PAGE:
• Release Date: 11/5/2013
  • UPC: 043396417557
  • Original Release: 2013
  • Rating:

  • Source: Sony Pictures
  • Region Code: ABC
  • Presentation: Wide Screen / Bonus DVD / Subtitled / 2 PACK
  • Sound: Dolby AC-3 Surround Sound
  • Time: 2:11:00
  • Format: Blu-ray
  • Sales rank: 10,345

Cast & Crew

Performance Credits
Channing Tatum Cale
Jamie Foxx President Sawyer
Maggie Gyllenhaal Finnerty
Jason Clarke Stenz
Richard Jenkins Raphelson
James Woods Walker
Joey King Emily
Nicolas Wright Donnie the Guide
Jimmi Simpson Tyler
Michael Murphy Vice President Hammond
Rachelle Lefevre Melanie
Lance Reddick General Caulfield
Matt Craven Agent Kellerman
Jake Weber Agent Hope
Peter Jacobson Wallace
Barbara Williams Muriel Walker
Kevin Rankin Killick
Garcelle Beauvais Alison Sawyer
Falk Hentschel Motts
Romano Orzari Mulcahy
Jackie Geary Jenna
Andrew Simms Roger Skinner
Catherine Lemieux Midwest Woman
Vincent LeClerc Agent Todd
Andreas Apergis Ritter
Victor Cornfoot Agent Reid
Anatoly Zinoviev Vadim
Lee Villeneuve Chen
Patrick Sabongui Bobby
Anthony Lemke Captain Hutton
Kyle Gatehouse Conrad
Yardly Kavanagh President's Secretary
Andrew Shaver Young Agent
Rhys Williams Sniper
Kwasi Songui North Gate Guard
Leni Parker Speaker's Assistant
Faber Dewar Colonel Cameron
Brent Skagford Marine One Pilot
Todd VanDerHeyden Reporter in Helicopter
Paul VanDerHeyden Helicopter Pilot
Neil Napier Tank Commander
Ahmed Mekallach Marine Guard
Raphael Grosz-Harvey National Guardsman
Chad Connell Gabriel Byrnes
Mark Antony Krupa Naval Aide-Pentagon
Patrick Costello NORAD Technician
Ralph Prosper Washington Policeman
Jennifer Morehouse Female Army Major
Martin Thibaudeau Aor Force Colonel
Simon Gouveia Tank Gunner
Richard Bradshaw Navy Commander
Frank Cavallaro Reporter
Lori Graham Reporter
Barry Morgan Reporter
Andrew Peplowski Reporter
Timothy F. Sargeant Reporter
Tarah Schwartz Reporter
Dan Duran Reporter
David Haydn-Jones Reporter
Janette Luu Reporter
Tamara Sutherland Reporter
Seamus O'Reagan Reporter
Lauren Sanchez Reporter
Christopher Schauble Reporter
Brooke Anderson Reporter
Ben Mankiewicz Reporter
John Hans Tester Reporter
Technical Credits
Roland Emmerich Director, Producer
Frédéric Amblard Set Decoration/Design
Daniel Auclair Production Manager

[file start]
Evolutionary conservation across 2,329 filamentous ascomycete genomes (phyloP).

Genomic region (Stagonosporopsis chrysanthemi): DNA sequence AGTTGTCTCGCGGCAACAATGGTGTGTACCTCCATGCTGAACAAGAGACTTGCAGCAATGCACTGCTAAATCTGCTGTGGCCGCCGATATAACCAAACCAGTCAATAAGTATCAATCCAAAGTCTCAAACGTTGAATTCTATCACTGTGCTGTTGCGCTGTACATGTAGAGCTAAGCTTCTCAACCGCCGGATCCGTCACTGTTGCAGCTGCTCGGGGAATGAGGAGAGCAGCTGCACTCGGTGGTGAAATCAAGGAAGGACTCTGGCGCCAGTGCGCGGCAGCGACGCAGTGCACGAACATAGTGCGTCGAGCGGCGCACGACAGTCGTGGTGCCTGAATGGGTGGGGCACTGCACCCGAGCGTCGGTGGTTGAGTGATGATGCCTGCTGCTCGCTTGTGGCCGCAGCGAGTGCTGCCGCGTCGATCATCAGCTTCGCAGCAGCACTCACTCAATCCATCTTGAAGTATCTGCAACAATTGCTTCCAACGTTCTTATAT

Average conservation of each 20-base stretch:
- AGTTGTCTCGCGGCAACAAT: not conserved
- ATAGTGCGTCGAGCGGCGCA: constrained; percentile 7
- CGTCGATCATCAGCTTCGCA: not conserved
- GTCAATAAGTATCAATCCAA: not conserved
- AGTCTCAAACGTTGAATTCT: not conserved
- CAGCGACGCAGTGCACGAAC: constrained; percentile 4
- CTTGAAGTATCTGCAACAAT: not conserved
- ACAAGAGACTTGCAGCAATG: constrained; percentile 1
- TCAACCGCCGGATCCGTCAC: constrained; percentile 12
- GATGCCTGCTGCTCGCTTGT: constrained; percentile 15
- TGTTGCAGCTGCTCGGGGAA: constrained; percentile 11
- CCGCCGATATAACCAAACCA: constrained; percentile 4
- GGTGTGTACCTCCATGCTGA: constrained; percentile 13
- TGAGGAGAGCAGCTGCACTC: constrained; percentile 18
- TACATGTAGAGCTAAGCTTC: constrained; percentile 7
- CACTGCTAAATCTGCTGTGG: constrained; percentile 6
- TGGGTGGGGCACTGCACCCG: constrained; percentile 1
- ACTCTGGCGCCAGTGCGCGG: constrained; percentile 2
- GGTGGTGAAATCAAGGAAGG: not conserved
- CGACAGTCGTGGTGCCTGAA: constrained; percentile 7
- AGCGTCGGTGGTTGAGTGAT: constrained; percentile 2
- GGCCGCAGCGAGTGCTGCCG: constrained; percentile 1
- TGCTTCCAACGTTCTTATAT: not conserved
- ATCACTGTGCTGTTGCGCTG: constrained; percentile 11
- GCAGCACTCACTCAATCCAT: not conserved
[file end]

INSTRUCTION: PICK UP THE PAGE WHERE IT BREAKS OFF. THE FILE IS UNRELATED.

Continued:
Stephen Bedford Set Decoration/Design
Peter Bodnarus Set Decoration/Design
Reid Carolin Executive Producer
Mira Caveno Set Decoration/Design
Aric Cheng Set Decoration/Design
Lisy Christi Costumes/Costume Designer
Louis Craig Special Effects Supervisor
Ute Emmerich Executive Producer
Volker Engel Co-producer
Forest Fischer Set Decoration/Design
Bradley J. Fischer Producer
Anna Foerster Cinematographer
Larry Franco Producer
Jean Gagnon Set Decoration/Design
David Gaucher Art Director
Simon Guilbault Set Decoration/Design
Martina Javorova Set Decoration/Design
Laeta Kalogridis Producer
Andrea Kenyon Casting
Harald Kloser Score Composer, Producer
Celine Lampron Set Decoration/Design
Véronique Meunier Set Decoration/Design
Peter Ochotta Set Decoration/Design
Paul N.J. Ottosson Sound/Sound Designer
John Papsidera Casting
Jean-Pierre Paquet Art Director
Robert Parle Art Director
Kirk M. Petruccelli Production Designer
Guy Pigeon Set Decoration/Design
Joseph P. Reidy Asst. Director
Charlotte Rouleau Art Director
Sandra Tanaka Art Director
Channing Tatum Executive Producer
Alex Touikan Set Decoration/Design
Lucie Tremblay Set Decoration/Design
James Vanderbilt Producer, Screenwriter
Cameron Waldbauer Special Effects Supervisor
Thomas Wander Score Composer
Marc Weigert Co-producer
Randi Wells Casting
Adam Wolfe Editor
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Scene Index

Disc #1 -- White House Down
1. Scene 1 [6:40]
2. Scene 2 [8:38]
3. Scene 3 [6:18]
4. Scene 4 [8:32]
5. Scene 5 [7:36]
6. Scene 6 [8:03]
7. Scene 7 [5:20]
8. Scene 8 [8:42]
9. Scene 9 [7:13]
10. Scene 10 [7:32]
11. Scene 11 [3:11]
12. Scene 12 [6:19]
13. Scene 13 [5:39]
14. Scene 14 [7:33]
15. Scene 15 [7:08]
16. Scene 16 [9:40]
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Menu

Disc #1 -- White House Down
   Play Movie
   Languages
      Audio
         English
         French
         Portuguese
         Spanish
         Thai
      Subtitles
         English*
         Cantonese
         Chinese Simplified
         French
         Korean
         Malay
         Portuguese*
         Spanish*
         Thai*
         Subtitles: Off
   Scene Selections
   Special Features
      A Dynamic Duo
      Men Of Action
      Roland Emmerich - Upping The Ante
      Meet The Insiders
      Previews
         After Earth
         Elysium
         Grown Ups 2
         This Is The End
         The Mortal Instruments
         Last Vegas
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Customer Reviews